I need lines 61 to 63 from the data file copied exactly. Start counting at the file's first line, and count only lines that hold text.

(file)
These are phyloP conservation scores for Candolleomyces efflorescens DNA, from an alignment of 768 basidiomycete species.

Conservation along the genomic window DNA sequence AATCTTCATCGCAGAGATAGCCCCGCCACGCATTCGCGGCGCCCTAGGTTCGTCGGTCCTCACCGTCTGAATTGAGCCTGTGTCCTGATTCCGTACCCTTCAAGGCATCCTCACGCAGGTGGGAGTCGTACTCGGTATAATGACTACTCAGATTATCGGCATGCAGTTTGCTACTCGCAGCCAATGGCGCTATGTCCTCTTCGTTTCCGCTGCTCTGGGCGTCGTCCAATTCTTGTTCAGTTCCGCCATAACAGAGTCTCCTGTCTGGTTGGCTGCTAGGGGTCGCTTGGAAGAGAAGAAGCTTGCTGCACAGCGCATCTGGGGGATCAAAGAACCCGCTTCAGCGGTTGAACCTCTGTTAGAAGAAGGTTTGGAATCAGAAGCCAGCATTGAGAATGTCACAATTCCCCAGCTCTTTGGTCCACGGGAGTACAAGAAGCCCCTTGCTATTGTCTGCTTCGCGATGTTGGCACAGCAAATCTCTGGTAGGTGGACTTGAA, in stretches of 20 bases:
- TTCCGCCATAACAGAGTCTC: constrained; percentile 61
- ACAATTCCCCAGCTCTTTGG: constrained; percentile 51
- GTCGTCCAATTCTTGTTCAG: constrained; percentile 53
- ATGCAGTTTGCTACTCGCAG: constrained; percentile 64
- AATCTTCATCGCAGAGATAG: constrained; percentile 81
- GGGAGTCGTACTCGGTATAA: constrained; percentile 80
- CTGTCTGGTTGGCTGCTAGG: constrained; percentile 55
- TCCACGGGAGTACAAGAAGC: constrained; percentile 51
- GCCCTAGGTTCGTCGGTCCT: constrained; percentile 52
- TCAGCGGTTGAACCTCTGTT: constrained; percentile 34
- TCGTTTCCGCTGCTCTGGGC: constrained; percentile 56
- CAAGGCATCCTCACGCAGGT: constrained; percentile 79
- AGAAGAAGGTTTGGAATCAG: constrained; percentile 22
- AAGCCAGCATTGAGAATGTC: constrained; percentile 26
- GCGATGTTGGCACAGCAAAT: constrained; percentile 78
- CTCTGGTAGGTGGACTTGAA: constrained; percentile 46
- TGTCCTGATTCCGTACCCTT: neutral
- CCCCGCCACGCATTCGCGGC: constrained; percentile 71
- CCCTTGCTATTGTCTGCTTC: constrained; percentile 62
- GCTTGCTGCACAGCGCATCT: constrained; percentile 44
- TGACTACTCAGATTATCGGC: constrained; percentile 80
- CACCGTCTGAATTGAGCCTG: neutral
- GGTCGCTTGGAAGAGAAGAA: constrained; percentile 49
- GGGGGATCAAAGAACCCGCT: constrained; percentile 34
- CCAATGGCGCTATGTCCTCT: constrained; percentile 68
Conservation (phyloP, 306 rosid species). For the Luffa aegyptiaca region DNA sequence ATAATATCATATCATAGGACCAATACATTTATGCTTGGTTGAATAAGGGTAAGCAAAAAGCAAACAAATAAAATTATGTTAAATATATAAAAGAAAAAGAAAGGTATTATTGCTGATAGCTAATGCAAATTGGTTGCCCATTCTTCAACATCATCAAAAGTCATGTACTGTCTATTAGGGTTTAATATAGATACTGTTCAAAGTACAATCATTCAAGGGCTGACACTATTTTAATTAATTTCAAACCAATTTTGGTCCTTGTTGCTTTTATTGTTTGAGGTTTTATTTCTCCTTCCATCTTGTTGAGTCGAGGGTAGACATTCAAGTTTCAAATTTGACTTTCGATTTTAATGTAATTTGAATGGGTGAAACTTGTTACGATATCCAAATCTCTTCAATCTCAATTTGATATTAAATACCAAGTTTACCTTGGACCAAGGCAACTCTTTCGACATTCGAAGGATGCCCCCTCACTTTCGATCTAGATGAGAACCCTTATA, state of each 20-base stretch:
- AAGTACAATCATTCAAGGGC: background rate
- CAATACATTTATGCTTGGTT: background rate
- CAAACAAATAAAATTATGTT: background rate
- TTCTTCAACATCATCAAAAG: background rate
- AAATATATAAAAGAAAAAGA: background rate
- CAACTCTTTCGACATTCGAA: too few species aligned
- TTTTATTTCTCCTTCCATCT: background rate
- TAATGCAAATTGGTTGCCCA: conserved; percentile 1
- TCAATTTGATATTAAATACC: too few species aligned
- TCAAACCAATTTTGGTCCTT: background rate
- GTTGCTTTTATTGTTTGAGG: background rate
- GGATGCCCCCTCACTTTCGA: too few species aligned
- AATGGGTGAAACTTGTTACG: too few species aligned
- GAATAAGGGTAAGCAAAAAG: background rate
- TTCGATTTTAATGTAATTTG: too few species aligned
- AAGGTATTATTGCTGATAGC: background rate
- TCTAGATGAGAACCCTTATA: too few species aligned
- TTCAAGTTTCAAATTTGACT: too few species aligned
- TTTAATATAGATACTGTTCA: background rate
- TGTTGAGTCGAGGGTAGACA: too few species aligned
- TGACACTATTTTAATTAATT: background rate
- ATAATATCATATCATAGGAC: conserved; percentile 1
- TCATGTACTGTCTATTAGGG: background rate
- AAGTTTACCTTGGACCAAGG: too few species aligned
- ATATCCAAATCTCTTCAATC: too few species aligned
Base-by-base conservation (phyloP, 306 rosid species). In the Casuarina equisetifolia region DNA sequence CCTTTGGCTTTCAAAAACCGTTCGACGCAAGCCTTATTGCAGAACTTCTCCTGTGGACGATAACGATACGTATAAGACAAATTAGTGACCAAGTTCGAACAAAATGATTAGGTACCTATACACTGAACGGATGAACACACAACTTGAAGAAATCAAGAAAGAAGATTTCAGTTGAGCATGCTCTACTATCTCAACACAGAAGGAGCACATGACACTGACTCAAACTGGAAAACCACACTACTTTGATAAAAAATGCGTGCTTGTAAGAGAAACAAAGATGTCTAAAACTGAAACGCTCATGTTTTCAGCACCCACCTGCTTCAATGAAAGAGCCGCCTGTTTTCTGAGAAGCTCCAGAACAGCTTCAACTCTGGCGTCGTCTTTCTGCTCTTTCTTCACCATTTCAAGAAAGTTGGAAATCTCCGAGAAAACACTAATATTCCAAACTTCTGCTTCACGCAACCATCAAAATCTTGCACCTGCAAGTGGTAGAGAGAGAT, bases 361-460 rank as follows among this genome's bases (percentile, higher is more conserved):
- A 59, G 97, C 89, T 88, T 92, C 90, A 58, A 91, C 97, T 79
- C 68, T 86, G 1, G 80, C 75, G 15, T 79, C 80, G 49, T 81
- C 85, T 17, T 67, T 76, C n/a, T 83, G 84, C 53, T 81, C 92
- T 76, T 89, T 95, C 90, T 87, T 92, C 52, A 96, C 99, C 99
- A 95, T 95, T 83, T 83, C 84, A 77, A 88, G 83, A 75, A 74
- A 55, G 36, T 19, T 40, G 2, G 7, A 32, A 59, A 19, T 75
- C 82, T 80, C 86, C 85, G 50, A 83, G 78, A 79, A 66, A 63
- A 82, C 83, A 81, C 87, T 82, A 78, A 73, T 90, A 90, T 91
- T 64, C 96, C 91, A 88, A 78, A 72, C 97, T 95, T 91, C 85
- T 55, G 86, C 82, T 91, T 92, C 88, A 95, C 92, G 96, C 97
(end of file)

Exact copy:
- C 82, T 80, C 86, C 85, G 50, A 83, G 78, A 79, A 66, A 63
- A 82, C 83, A 81, C 87, T 82, A 78, A 73, T 90, A 90, T 91
- T 64, C 96, C 91, A 88, A 78, A 72, C 97, T 95, T 91, C 85